Rep. Shuster is chairman of the House Transportation and Infrastructure Committee, while Rep. Gibbs is chairman of the House Transportation and Infrastructure Subcommittee on Water Resources and the Environment. The second has oversight over the EPA Office of Water and the U.S. Army Corps of Engineers, which worked together to create the WOTUS rule. The letter is seeking a response from OMB within 30 days.

In a session with EPA Administrator Gina McCarthy before the House Ag Committee recently, several lawmakers asked the EPA chief about the matter. McCarthy acknowledged the GAO finding, but indicated it only related to the fact that when someone "re-tweeted" the item, there was no indication that it originated from EPA.

Several lawmakers on both sides of the political aisle were troubled by the finding, with Rep. David Scott, D-Ga., simply telling McCarthy, "You broke the law. Come clean." Repeatedly during that hearing, McCarthy simply told lawmakers she would "get back" to them on the WOTUS questions and several others.

As DTN has reported previously, The WOTUS rule remains one of the most controversial rules proposed by EPA and it is currently snarled in court actions. The matter has been stayed in court so the rule is not being implemented. Odds are high the matter will be dealt with in the courts as there has not been enough support in the Senate for legislation to alter or put the WOTUS rule on hold.

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Washington Insider: Budget Talks Continue, Progress Slow

The nearly perpetual fight over the annual budget has taken second billing to the battle over the Scalia replacement on the Supreme Court, but much remains the same, according to media reports. To almost no one's surprise, the talks continue to drag and House Speaker Paul Ryan, R, Wis., said they "will require another week or two." Still, the Speaker thinks House Republicans will be able to produce a fiscal 2017 budget resolution, although he admits the window for agreement is continuing to narrow, Bloomberg BNA said.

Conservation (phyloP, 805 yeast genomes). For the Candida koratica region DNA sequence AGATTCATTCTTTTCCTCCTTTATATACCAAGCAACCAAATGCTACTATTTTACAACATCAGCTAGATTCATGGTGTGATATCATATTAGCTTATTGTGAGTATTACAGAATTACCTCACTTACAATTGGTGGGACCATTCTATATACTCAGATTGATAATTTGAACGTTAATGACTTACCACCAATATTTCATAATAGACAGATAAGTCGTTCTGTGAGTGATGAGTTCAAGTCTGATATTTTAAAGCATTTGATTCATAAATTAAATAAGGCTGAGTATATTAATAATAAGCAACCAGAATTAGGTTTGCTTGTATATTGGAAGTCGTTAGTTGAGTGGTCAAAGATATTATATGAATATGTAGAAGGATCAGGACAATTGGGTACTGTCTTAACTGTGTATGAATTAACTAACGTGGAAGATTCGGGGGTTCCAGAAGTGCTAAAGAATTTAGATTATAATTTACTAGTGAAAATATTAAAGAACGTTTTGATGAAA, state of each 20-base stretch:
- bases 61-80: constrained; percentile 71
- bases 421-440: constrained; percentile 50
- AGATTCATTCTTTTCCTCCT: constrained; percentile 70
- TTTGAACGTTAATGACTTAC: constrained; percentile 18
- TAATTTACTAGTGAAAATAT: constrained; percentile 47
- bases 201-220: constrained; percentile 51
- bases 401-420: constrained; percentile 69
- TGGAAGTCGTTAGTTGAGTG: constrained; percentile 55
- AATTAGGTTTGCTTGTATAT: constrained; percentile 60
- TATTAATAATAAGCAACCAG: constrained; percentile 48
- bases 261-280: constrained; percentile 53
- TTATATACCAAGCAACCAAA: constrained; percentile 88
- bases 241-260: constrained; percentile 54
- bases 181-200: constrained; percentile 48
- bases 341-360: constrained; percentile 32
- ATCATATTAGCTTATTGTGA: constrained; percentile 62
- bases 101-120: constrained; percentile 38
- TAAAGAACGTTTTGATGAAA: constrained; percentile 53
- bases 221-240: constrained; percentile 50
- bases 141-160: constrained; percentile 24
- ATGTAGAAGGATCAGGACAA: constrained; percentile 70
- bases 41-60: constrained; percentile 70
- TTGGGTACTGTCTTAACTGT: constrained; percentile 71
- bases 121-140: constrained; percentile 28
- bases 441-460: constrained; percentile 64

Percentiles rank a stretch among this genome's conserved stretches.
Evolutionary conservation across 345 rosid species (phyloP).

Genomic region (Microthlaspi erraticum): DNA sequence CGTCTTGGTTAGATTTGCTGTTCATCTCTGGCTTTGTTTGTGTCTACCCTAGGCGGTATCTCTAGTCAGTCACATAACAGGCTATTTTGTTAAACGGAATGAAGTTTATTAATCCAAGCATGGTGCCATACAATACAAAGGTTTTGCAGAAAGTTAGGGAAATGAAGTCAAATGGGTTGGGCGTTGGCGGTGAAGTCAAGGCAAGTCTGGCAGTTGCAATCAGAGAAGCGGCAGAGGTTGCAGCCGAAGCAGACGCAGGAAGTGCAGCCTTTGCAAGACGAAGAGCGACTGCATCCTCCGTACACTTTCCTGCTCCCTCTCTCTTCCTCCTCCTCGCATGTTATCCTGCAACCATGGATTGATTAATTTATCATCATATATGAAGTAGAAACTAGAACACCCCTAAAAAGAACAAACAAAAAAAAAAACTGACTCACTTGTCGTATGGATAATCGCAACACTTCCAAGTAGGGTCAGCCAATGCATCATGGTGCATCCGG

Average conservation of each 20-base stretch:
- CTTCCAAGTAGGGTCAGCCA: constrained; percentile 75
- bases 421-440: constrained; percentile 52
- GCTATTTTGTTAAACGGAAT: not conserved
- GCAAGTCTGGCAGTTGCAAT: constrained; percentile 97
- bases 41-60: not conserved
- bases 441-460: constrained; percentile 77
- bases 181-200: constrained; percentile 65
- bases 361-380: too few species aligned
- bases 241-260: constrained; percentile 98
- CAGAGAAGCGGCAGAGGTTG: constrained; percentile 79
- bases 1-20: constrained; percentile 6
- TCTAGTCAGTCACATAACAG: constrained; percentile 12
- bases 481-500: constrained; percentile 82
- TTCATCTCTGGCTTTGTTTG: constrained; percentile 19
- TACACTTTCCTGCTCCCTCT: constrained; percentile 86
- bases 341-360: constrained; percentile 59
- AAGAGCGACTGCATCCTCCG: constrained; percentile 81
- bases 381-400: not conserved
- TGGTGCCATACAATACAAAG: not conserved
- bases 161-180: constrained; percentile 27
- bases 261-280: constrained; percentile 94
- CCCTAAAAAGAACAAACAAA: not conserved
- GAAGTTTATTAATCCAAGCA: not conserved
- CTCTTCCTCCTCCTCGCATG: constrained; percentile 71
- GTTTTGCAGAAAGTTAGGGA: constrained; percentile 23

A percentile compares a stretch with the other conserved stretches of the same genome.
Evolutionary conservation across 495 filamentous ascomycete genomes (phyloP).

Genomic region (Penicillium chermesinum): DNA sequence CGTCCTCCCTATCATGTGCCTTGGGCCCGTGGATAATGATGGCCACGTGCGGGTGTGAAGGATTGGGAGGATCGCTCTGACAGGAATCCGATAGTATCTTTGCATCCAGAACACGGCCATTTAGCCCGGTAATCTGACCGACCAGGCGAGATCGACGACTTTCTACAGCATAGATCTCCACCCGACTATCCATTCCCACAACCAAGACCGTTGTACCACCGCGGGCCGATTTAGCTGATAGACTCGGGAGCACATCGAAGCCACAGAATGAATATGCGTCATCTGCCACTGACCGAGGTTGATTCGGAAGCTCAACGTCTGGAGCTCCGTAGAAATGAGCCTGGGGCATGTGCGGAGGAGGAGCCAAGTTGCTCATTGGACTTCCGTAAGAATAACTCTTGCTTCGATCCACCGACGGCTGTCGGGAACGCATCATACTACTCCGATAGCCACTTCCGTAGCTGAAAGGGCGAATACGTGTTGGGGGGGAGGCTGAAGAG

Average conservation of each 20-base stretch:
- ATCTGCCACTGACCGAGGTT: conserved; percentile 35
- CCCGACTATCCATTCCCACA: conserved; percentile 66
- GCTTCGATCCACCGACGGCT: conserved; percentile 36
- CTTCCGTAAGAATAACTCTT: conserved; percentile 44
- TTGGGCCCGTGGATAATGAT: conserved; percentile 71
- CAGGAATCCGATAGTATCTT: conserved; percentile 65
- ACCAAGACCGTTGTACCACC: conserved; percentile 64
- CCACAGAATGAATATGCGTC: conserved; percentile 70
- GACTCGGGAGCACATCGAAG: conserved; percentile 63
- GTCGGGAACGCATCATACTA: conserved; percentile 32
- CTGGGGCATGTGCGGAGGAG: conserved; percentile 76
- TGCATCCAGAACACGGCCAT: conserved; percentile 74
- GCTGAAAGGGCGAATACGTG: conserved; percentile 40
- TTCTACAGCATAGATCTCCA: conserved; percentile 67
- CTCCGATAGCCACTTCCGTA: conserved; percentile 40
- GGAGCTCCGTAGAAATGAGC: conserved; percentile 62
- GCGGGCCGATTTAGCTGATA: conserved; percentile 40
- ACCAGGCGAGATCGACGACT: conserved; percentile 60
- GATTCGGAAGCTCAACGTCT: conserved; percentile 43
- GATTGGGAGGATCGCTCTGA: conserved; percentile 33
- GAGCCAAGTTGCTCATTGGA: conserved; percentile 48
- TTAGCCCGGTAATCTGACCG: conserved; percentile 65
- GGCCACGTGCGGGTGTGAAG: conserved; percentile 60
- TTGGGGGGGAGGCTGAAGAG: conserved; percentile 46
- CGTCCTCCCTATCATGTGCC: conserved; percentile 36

After a party meeting Feb. 24, Ryan said Republicans claimed to be "still ahead of schedule compared to prior years" but that they likely will miss their earlier target of having the budget marked up and adopted in the House by March 3.

He continues to characterize the talks as he has before, as "the same kind of conversations with our members as we have every year." And, he is still noting that "we expect to continue those conversations in the next week or two to get a unified budget."

In spite of Ryan's optimism, Bloomberg BNA suggests that time is beginning to become a factor for Republican leaders who had hoped to use an early budget adoption as a springboard to an ambitious attempt to get all 12 appropriations bills enacted by Sept. 30. This would allow House appropriators to get started on those bills by early to mid-April. The Senate already has back-up language in place that would allow it to simply "deem" that a budget had been passed as early as April 15.